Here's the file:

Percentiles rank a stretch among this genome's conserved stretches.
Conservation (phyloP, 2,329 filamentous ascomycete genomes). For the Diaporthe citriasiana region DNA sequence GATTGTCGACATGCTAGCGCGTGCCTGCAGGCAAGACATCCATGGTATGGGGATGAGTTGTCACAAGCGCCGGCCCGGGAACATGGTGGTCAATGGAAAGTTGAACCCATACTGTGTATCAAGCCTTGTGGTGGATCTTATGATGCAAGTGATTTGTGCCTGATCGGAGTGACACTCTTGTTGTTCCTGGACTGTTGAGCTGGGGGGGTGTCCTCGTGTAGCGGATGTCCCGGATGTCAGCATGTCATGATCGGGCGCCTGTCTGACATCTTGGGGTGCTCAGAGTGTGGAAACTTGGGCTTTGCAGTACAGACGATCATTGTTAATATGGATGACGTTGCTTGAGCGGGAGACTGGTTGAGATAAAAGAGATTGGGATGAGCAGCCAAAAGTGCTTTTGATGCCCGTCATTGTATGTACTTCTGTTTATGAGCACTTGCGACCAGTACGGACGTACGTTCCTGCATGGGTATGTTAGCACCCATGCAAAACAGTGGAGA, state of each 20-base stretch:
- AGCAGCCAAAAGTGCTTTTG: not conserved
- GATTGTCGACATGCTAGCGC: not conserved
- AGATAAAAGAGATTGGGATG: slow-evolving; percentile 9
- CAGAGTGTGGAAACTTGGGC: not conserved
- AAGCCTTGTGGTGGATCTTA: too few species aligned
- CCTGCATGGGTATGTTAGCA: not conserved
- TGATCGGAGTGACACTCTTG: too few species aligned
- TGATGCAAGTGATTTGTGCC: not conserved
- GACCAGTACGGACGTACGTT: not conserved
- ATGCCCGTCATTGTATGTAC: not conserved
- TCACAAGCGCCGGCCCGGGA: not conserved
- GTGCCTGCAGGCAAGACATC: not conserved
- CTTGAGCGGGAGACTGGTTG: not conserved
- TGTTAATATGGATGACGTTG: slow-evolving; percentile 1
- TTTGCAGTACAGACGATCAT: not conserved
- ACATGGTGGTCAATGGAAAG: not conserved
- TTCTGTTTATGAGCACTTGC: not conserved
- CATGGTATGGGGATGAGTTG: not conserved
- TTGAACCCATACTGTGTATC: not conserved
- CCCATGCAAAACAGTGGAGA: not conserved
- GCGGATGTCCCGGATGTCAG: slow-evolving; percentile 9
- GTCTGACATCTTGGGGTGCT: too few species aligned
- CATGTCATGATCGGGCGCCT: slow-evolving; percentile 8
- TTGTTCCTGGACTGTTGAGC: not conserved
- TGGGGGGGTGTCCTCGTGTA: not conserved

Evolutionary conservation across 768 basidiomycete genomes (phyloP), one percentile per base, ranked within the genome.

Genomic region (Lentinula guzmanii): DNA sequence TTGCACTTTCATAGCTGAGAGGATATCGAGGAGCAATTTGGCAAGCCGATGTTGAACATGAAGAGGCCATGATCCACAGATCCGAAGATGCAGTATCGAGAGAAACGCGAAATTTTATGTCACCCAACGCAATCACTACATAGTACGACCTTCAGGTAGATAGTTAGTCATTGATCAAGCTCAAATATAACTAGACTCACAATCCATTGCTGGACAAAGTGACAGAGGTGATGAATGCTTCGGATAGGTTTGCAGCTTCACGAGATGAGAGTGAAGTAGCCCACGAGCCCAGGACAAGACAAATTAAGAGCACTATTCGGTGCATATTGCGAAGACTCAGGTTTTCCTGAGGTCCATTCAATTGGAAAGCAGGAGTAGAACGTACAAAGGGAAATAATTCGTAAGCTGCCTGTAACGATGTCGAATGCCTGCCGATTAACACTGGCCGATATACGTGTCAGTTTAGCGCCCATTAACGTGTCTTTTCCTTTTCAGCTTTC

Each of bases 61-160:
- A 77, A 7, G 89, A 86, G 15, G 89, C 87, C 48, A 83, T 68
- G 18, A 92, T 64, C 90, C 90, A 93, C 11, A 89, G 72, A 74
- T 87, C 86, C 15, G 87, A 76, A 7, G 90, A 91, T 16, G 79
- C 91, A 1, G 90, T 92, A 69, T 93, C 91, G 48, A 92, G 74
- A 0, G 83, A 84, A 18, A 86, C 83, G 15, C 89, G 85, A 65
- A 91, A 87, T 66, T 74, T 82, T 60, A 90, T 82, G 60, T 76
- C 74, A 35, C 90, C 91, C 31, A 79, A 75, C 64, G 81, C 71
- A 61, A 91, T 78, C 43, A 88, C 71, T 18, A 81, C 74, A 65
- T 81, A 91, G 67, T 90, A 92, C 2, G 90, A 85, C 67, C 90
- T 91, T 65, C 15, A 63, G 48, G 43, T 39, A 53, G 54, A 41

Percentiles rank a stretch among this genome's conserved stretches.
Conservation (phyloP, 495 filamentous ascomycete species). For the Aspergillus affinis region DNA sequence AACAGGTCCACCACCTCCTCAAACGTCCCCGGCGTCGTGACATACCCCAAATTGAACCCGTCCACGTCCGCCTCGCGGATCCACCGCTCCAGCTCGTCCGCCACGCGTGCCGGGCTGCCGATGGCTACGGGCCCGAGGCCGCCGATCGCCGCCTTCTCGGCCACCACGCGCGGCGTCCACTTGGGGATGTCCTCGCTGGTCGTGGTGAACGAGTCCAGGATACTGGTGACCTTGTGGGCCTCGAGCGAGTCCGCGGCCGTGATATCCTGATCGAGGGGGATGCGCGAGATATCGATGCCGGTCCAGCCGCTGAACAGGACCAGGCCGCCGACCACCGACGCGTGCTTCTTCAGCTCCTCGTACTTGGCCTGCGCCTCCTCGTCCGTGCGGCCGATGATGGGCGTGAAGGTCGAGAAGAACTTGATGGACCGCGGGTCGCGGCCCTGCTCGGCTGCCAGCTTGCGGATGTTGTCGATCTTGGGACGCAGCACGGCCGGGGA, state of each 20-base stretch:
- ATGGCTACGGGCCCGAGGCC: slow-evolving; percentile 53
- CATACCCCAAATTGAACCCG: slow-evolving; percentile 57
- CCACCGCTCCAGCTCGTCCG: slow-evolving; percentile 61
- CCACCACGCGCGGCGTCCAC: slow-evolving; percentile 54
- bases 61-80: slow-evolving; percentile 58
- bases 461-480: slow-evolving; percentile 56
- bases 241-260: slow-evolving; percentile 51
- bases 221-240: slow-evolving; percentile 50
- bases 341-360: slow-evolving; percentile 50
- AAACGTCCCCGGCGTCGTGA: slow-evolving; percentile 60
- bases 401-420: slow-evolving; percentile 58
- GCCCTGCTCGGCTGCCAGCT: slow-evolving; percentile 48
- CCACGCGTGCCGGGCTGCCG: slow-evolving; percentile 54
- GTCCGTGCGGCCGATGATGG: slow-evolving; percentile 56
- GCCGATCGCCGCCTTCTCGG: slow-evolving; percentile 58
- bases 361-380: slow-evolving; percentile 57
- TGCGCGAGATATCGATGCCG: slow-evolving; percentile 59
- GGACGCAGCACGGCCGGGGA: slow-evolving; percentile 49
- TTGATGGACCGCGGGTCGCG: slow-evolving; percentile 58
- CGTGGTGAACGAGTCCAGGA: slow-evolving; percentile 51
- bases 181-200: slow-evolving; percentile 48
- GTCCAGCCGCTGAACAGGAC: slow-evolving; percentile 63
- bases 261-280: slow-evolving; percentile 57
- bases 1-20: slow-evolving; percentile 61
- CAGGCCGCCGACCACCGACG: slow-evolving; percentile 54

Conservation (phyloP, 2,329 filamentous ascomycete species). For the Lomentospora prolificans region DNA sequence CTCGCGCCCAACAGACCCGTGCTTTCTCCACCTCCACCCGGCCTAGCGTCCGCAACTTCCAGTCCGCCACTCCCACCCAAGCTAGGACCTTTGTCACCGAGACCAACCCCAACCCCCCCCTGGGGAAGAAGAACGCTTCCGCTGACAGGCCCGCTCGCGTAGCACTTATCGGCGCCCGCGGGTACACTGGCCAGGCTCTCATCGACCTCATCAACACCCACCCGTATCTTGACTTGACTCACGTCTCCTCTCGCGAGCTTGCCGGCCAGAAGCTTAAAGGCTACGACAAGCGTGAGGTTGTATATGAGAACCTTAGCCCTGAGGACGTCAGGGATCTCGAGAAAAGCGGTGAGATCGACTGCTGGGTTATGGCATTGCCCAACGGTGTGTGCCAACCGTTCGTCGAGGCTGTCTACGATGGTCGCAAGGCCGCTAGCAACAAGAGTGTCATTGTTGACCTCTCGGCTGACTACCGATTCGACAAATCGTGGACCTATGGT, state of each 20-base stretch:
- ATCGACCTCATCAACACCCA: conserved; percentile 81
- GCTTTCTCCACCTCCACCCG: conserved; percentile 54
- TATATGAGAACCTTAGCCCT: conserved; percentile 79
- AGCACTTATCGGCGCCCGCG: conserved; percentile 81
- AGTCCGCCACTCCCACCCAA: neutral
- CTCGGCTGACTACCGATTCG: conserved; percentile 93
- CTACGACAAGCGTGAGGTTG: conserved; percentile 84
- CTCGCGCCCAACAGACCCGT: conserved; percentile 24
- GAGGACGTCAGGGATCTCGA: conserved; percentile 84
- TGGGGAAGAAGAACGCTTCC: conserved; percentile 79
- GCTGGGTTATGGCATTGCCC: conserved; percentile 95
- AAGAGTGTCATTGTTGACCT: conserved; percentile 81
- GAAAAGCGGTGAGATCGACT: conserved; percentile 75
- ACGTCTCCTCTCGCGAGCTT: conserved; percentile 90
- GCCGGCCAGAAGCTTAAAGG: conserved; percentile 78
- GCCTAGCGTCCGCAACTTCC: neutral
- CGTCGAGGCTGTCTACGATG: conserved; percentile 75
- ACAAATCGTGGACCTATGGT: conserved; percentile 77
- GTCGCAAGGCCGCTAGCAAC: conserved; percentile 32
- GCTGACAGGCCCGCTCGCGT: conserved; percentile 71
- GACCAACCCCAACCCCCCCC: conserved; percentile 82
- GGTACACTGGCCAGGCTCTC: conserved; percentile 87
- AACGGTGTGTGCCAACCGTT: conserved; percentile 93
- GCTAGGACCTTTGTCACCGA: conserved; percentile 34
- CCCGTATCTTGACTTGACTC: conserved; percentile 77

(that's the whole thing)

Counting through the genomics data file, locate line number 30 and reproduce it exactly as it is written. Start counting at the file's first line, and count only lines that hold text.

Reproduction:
Each of bases 61-160: